Angela first appeared on the big screen in a drama set in Italy, called The Sparrow in 1993. It wasn’t until six years later we would see her again. It was her natural, waif-like figure that helped land her in the critically acclaimed appearance as Janet, the annorexic, in Girl, Interrupted (1999). She played a startling role as a very disturbed mother in Bless, the Child (2000). It is no wonder she was cast for the TV Movie leading role in Carrie (2002). It is clear that by this point, Angela has a way of figuring out her characters and can push herself flawlessly to portray them in the manner they are meant to be seen. She shined in The Toolbox Murders (2004) who happened to have an appearance by one of my other favourite horror females Sheri Moon Zombie. Angela Bettis has a slew of horror performances such as that in The Circle (2005) and Scar (2007) but Angela is no type-cast. She has appeared in cross-genre films such as her role in Drones (2010) and All My Friends are Funeral Singers (2010).
My personal favourite from her 2002 released films, was her role in May. I have never seen a performance quite like this, so it has been burned in my memory. The character is a quirky, sheltered, borderline schizophrenic woman who’s only true friend is a doll in a box. What other actress would fit this role? I don’t know how May passed veterinarian school without going ballistic on her students but we’ll let that one slide. May is in need to find perfection and she will stop at nothing to build the perfect friend. We see May blossom into womanhood as she becomes more confident with each kill. It’s a great character study if you’re in psychology. May was a great collaboration with Lucky McKee who wrote and directed the film. Angela and Lucky worked again on a movie called Roman (2006), the gender reversed idea of May, starring Lucky and directed by Angela.
I’m on the edge of my seat watching previews for The Woman (2011). Angela Bettis plays a beautiful and unconventional wife to a man who has found and shackled an uncivilized woman in their basement. You know, one of those raised-by-wolves type of chick. I have a feeling Angela’s wife character is going to be everything I wanted. In the preview, she received a slap from her husband. Sure, one could say that glorifies misogynistic behaviour but I say, character development. Angela is attracted to complicated stories, showcasing the lives of individuals and their relations between people. She has no fear depicting any behaviour type female and will do anything to make the film legitimate. I am also anticipating The ABC’s of Death that is still TBA for sometime in 2012. Angela Bettis, amongst a conglomerate of filmmakers, is directing one of the 26 chapters in this horror anthology project.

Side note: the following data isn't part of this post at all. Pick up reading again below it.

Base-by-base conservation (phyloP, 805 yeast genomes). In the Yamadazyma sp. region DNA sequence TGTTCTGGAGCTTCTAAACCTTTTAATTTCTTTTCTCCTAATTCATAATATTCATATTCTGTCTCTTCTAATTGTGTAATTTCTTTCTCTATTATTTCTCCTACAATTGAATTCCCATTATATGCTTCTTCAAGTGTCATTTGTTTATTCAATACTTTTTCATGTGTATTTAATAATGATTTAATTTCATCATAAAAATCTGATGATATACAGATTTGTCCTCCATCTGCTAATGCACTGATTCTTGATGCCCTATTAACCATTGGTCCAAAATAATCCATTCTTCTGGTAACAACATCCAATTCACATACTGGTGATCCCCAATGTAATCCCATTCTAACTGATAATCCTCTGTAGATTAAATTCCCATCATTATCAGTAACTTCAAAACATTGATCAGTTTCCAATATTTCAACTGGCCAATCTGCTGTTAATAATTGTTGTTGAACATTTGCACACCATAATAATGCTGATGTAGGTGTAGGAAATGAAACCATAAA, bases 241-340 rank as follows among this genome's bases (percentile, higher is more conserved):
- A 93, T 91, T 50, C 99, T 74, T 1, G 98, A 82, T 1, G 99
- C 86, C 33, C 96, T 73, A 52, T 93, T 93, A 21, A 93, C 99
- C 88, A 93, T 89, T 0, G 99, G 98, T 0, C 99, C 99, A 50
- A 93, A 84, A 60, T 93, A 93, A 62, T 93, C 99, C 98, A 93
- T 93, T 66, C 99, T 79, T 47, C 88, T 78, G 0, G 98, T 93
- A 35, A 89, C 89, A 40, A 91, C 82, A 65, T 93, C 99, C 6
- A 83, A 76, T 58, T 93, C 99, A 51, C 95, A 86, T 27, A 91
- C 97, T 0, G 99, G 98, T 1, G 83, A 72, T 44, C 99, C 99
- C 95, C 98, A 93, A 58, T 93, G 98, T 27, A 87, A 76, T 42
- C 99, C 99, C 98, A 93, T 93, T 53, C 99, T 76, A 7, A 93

REFLECTION: I’ve always loved every performance Angela Bettis has given but I had never researched her before. I went straight to the sources to learn she is from Austin, Texas and also, to my personal fascination, is a twin to her brother Joseph. I searched through movie clips, only to stumble across some live interviews. It is breathtaking to watch her converse with others. Angela is quick on her feet and shows enthusiasm in her work. She wants to work. I tend to pride myself with work ethics and can easily see this in others. Someone needs to give Angela Bettis a starring, knock-out lead role because this woman has the ability to handle herself. I believe she can do anything as she seems to be a very honest individual with no pretences. Angela is like a fine glass of wine; her beauty and talent gets better with age.[Ames]
This three time Oscar winner has been insanely busy the last few years heading up the makeup departments on hugely popular films like the PIRATES OF THE CARIBBEAN and its sequels, and more recently THE HUNGER GAMES and THE AMAZING SPIDER-MAN. While these obviously aren’t horror films, they do require character makeups that involve various special effects and prosthetics. These makeups and their techniques didn’t widely appear in family films and dramas like they do today, they originated in horror films.
When Ve Neill started out she was one of very few female makeup artists. Most females in the makeup department were stuck doing hair while men carried out the creation of elaborate creature effects. As prosthetic makeup was coming to the foreground of makeup artistry she began working with Steve Neill, going to set and doing applications. She developed a strong reputation for her patience and attention to detail that soon had her in high demand.
With a career as huge as hers I would love to sit here and pay tribute to each and every film her work has touched, starting with the STAR TREK MOTION PICTURE all the way to the more recent PRIEST, but I am going to try and focus on the horror films.
Ve found character makeups to be more challenging so she would often gravitate toward projects that involved creatures or extensive designs. She and Steve Neill worked with producer Charles Band (a Blood Theatre favorite) on the “original sci-fi classic” LASERBLAST after which they went on to create special masks and mannequin effects on (another Blood Theatre favorite) – TOURIST TRAP.
Several years and films later, she stepped out of the assistant/team role and started making her own impression. On THE LOST BOYS she shaped what is now the most common look associated with vampires (well, I guess that was until the sparkles of TWILIGHT took over). By removing the eyebrows and manipulating the structure of the forehead, a very simple change, it was enough to create something ghastly. Her patience allowed her to blend her prosthetic appliances flawlessly and her eye for detail put directors at ease knowing their expectations would not only be met, but pushed much further. One of my personal favorite details is the moss she had growing on the face of Tim Burton’s BEETLEJUICE, a makeup so fantastic that it won her her first Oscar.